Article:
After the initial shock, however, the economies of Central Asia rebounded. This was thanks to supportive fiscal and monetary policies, namely fiscal expansion and relatively lose monetary policy. Growth has picked-up: for Central Asia, as a whole, it is now projected to reach 4.4% in 2017, against 2.8% the year before. Inflation has returned to manageable levels: in Kazakhstan, it has plummeted down from the double-digit rates seen after the fall in oil prices, confirming that the previous spike was merely a one-time adjustment.
But, have the countries of Central Asia done enough to shift the focus from structural constraints to durable prosperity? According to the recently released Economic Update for Europe and Central Asia, important challenges still lie ahead.
What’s the key ingredient for successful innovations? I often hear people answer creativity, collaboration, open mindset, leadership. For me, it is the ability to learn and adapt.
But learning is meaningful only if it’s based on reliable data, and adaptation leads to the expected results if the data is timely and feeds into the decision-making process.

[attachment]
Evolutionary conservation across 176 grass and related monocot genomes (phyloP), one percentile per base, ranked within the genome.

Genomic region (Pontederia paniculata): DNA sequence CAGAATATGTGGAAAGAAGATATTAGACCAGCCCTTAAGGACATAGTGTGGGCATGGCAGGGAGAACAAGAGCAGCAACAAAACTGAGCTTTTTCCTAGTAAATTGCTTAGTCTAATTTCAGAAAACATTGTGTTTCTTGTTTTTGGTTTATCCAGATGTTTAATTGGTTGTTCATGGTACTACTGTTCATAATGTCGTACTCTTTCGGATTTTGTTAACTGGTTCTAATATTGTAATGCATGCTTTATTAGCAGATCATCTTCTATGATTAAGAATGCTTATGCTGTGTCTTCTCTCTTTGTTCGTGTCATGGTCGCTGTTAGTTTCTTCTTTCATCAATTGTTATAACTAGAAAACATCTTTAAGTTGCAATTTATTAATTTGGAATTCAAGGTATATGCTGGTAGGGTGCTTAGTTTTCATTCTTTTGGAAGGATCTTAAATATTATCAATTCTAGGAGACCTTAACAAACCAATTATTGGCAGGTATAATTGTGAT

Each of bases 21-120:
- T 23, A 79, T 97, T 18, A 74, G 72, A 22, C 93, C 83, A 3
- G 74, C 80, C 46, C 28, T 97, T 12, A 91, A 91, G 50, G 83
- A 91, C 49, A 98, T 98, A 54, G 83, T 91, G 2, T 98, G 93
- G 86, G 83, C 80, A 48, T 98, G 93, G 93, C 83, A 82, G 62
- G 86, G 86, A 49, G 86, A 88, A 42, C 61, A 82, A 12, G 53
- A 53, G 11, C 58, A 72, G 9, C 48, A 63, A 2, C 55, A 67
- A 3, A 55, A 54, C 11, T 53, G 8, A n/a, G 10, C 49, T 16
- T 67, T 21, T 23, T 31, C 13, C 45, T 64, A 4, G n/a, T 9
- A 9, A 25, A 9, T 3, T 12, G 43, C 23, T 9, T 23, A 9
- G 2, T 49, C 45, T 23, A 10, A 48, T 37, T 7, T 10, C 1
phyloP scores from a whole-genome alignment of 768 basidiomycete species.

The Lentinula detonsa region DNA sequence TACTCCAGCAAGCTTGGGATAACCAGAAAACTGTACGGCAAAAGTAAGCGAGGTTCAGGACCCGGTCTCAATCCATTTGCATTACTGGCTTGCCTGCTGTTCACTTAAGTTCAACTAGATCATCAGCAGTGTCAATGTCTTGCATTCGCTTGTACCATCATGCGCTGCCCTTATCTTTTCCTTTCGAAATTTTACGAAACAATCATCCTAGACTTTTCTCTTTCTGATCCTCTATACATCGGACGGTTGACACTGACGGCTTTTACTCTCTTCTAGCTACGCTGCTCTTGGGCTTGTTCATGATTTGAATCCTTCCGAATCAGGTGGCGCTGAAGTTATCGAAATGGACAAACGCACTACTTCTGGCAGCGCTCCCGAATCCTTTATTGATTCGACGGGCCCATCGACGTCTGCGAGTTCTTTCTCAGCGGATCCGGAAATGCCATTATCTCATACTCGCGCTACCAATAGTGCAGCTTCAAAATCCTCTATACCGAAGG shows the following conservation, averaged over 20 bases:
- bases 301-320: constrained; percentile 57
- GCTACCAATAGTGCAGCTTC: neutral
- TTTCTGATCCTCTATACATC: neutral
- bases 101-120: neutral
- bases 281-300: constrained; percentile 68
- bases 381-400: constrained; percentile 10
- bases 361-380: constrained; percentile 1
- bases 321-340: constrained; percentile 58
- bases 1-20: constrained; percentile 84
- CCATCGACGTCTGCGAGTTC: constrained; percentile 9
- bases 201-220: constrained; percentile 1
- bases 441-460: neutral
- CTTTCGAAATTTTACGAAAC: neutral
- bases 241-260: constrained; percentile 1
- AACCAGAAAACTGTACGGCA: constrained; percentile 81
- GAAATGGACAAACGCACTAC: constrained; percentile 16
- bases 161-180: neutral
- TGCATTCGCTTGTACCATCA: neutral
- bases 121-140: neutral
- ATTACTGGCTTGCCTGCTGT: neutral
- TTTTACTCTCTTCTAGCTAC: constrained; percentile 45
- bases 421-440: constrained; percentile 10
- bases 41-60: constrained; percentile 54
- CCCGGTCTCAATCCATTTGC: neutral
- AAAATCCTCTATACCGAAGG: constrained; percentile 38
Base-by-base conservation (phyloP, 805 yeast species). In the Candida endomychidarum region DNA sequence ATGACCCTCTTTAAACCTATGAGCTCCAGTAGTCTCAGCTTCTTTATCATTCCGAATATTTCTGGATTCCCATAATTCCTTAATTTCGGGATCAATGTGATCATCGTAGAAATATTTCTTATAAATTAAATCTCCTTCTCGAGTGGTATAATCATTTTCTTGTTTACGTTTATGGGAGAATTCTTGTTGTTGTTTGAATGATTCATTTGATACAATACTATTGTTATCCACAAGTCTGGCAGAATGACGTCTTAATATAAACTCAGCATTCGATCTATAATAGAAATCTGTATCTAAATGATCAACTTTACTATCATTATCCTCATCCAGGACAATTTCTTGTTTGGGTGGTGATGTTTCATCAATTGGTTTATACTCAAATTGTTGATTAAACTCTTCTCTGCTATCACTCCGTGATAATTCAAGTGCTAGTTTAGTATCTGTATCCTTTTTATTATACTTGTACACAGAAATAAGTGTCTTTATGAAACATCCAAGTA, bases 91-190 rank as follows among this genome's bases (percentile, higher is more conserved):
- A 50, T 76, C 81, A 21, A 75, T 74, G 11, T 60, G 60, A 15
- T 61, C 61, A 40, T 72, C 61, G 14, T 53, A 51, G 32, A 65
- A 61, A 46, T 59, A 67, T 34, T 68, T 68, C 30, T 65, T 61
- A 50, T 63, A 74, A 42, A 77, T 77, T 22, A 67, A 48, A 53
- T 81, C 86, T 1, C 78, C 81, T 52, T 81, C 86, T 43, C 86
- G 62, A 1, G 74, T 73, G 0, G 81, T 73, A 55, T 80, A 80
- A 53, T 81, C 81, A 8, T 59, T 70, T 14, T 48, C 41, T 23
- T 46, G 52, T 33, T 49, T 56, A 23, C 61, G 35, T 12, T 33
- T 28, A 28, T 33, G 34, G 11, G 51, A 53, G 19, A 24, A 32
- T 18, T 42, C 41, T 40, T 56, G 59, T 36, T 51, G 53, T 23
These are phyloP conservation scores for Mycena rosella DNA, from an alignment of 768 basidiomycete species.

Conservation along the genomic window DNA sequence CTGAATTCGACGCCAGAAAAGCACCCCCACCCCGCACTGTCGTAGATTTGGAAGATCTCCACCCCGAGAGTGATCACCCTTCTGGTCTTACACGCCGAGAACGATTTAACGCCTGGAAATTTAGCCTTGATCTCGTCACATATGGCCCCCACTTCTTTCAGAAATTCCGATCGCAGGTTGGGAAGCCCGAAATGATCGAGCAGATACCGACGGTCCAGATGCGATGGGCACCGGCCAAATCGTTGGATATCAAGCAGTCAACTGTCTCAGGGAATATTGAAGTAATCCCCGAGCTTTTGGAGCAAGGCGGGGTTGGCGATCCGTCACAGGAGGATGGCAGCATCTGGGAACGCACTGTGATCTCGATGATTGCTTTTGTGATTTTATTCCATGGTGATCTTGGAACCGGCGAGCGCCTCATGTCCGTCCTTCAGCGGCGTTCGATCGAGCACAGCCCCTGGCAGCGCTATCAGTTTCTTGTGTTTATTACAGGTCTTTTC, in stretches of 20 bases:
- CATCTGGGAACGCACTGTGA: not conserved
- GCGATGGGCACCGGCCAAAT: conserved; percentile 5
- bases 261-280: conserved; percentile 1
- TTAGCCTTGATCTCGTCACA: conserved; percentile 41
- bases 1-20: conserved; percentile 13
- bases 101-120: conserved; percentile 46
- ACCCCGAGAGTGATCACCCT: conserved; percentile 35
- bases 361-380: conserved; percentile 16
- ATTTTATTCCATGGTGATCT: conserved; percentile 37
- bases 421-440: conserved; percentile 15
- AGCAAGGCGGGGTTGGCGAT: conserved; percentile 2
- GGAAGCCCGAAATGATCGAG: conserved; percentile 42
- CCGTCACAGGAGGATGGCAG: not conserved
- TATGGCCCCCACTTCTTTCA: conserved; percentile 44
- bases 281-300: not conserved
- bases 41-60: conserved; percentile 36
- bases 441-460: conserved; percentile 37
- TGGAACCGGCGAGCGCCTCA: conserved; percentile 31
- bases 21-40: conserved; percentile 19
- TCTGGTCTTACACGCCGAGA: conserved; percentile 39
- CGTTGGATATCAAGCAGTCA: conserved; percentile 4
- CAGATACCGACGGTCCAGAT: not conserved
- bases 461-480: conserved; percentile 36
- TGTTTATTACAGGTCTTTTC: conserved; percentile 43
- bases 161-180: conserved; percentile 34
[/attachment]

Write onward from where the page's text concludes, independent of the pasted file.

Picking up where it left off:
For example, take GNRC Medical (formerly known as Guwahati Neurological Research Centre), a hospital in North Guwahati, India that aims to provide quality healthcare service at an affordable cost to underprivileged populations. GNRC has an inclusive multi-specialty facility, provides ambulance services, and offers customized healthcare packages to the poor, promoting preventive healthcare and early intervention. Despite its unique service offer, GNRC faced major challenges, including the lack of awareness among local communities on medical conditions and available treatments.
Education in Tunisia was one of the pillars of post-independence state, with efforts by Habib Bourguiba and successive governments focused on modernizing the system, and ensuring universal access to education by making it free and compulsory.